Every adult is assumed capable of making their own decisions unless a court determines otherwise. If an adult becomes incapable of making responsible decisions due to a mental disability, the court will appoint a substitute decision maker, often called a “guardian.” Some states use other terms, such as “conservator.” Guardianship is a legal relationship between a competent adult (the guardian) and a person who is incapacitated or no longer able to take care of their own affairs (the ward).
TIP: A guardianship consultation with our firm will explain how different courts and judges may interpret new changes in 2021 and 2023 related to the proposed ward’s legal rights.
What Does a Guardian Do?
The guardian can be authorized to make legal, financial, and health care decisions for the ward. Depending on the terms of the guardianship and state practices, the guardian may or may not have to seek court approval for various decisions. In many states, a person appointed only to handle finances is called a “conservator.”
Some incapacitated individuals can make responsible decisions in some areas of their lives but not others. In such cases, the court may give the guardian decision-making power over certain areas (a limited guardianship). In other words, the guardian may exercise only those rights that have been removed from the ward and delegated to the guardian.
Guardianships and Incapacity
The standard under which a person is deemed to require a guardian differs from state to state. It may depend on whether a complete guardianship or a conservatorship over finances only is being sought. Generally, a person requires guardianship when they show a lack of capacity to make responsible decisions. A person can’t be declared incompetent simply because they make irresponsible or foolish decisions, only if they lack the capacity to make sound decisions. For example, a person may not be declared incompetent simply because they spend money in ways that seem odd to someone else. Also, a developmental disability or mental illness is not, by itself, enough to declare a person incompetent.
The Guardianship Process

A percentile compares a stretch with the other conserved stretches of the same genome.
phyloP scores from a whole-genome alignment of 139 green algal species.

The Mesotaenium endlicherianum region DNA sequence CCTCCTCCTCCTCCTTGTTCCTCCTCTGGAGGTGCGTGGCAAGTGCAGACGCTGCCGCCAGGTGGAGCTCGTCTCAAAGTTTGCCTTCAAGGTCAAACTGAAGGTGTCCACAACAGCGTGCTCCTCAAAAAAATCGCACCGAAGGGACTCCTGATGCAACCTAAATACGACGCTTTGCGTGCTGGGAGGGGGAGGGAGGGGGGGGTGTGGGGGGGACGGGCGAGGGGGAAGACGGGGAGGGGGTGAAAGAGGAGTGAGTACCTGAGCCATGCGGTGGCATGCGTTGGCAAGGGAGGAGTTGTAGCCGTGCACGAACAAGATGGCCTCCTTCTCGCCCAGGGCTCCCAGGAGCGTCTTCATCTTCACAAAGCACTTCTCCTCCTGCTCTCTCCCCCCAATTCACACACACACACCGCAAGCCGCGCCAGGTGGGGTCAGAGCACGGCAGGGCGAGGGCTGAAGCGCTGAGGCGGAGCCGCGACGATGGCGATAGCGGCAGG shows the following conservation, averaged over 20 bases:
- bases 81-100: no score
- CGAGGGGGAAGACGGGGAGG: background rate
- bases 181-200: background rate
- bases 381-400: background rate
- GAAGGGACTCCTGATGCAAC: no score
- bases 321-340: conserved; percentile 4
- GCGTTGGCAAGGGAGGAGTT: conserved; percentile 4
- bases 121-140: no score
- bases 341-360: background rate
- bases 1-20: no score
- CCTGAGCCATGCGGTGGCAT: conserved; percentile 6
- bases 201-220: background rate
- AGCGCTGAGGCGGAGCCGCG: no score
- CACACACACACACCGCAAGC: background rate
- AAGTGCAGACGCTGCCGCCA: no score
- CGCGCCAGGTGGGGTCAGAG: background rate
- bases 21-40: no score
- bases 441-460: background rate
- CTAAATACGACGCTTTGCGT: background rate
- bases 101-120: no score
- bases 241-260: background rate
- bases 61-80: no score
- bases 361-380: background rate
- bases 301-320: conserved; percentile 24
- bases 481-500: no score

In most states, anyone interested in the proposed ward’s well-being can request a guardianship. An attorney is usually retained to file a petition for a hearing in the probate court in the proposed ward’s county of residence. Protections for the proposed ward vary greatly by state, with some simply requiring that notice of the proceeding be provided and others requiring the proposed ward’s presence at the hearing. The proposed ward is usually entitled to legal representation at the hearing, and the court will appoint an attorney if the allegedly incapacitated person can’t afford a lawyer.
At the hearing, the court determines if the proposed ward is incapacitated and to what extent the individual requires assistance. If the court determines that the proposed ward is indeed incapacitated, the court then decides if the person seeking the role of guardian will be responsible in their role.
Who Can Be a Guardian?
A guardian can be any competent adult — the ward’s spouse, another family member, a friend, a neighbor, or a professional guardian (an unrelated person who has received special training). A competent individual may nominate a proposed guardian through a durable power of attorney in case they ever need a guardian.
The guardian need not be a person — it can be a non-profit agency or a public or private corporation. If a person is found to be incapacitated and a suitable guardian can’t be found, courts in many states can appoint a public guardian, a publicly financed agency that serves this purpose. In naming someone to serve as a guardian, courts first consider those who play a significant role in the ward’s life — people who are both aware of and sensitive to the ward’s needs and preferences. If two individuals wish to share guardianship duties, courts can name co-guardians.